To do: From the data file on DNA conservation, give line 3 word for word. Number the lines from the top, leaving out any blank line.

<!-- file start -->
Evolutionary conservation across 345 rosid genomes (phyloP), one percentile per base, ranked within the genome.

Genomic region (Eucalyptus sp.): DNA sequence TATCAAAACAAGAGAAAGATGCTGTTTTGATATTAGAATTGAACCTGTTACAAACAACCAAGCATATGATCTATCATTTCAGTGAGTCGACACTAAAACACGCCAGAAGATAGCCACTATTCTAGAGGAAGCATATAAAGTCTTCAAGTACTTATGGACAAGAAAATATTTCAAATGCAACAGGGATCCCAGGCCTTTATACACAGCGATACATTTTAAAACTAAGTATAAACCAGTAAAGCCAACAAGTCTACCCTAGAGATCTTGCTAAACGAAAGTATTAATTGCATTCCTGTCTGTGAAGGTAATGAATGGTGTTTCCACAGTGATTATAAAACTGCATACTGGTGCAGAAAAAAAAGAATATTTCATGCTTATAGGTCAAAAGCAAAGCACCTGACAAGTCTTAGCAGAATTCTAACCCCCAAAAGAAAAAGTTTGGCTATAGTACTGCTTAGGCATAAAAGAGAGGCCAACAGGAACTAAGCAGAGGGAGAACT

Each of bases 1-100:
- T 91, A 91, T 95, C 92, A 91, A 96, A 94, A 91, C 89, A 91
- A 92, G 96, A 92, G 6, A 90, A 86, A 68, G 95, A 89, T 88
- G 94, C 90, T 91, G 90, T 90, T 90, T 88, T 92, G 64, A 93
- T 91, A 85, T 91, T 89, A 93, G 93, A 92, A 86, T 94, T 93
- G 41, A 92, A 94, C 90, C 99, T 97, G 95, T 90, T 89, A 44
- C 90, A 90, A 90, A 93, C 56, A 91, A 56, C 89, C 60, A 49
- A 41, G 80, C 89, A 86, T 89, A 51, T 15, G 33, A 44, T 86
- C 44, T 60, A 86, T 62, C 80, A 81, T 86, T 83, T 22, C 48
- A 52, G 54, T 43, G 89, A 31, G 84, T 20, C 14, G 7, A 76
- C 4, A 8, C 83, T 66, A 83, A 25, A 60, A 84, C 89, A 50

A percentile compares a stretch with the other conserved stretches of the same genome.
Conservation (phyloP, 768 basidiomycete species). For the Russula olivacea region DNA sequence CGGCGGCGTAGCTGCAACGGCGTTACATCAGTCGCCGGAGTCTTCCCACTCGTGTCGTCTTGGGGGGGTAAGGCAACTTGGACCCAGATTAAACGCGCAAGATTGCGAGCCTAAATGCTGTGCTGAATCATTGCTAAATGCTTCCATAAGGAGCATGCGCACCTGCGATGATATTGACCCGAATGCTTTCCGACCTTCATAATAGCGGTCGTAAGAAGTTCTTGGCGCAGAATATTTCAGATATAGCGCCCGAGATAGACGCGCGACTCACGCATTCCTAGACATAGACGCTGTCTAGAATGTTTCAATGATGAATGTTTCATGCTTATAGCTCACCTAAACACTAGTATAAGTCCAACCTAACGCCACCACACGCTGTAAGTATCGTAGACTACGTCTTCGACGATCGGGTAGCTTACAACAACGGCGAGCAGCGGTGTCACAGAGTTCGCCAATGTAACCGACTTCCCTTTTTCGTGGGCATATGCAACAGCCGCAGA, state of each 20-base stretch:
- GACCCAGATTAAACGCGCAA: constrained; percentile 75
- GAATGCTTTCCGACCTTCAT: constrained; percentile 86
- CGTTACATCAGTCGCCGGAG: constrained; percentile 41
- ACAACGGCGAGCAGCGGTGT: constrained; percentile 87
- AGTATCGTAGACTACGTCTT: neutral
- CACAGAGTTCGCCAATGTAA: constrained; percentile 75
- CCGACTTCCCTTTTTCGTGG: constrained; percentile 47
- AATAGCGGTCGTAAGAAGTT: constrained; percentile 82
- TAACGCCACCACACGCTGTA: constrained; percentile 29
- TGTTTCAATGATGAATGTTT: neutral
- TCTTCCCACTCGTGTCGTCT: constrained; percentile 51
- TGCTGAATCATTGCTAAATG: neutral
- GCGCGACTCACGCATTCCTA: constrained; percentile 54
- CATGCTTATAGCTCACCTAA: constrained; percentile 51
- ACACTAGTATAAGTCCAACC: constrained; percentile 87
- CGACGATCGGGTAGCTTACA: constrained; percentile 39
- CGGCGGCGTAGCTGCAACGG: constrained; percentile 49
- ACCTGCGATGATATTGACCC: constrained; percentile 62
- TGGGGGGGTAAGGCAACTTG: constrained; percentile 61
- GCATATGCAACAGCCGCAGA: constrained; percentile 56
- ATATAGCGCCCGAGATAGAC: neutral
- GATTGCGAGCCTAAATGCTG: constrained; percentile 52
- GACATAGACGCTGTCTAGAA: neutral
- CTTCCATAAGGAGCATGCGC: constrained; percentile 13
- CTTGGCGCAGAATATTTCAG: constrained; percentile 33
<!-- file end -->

Each of bases 1-100: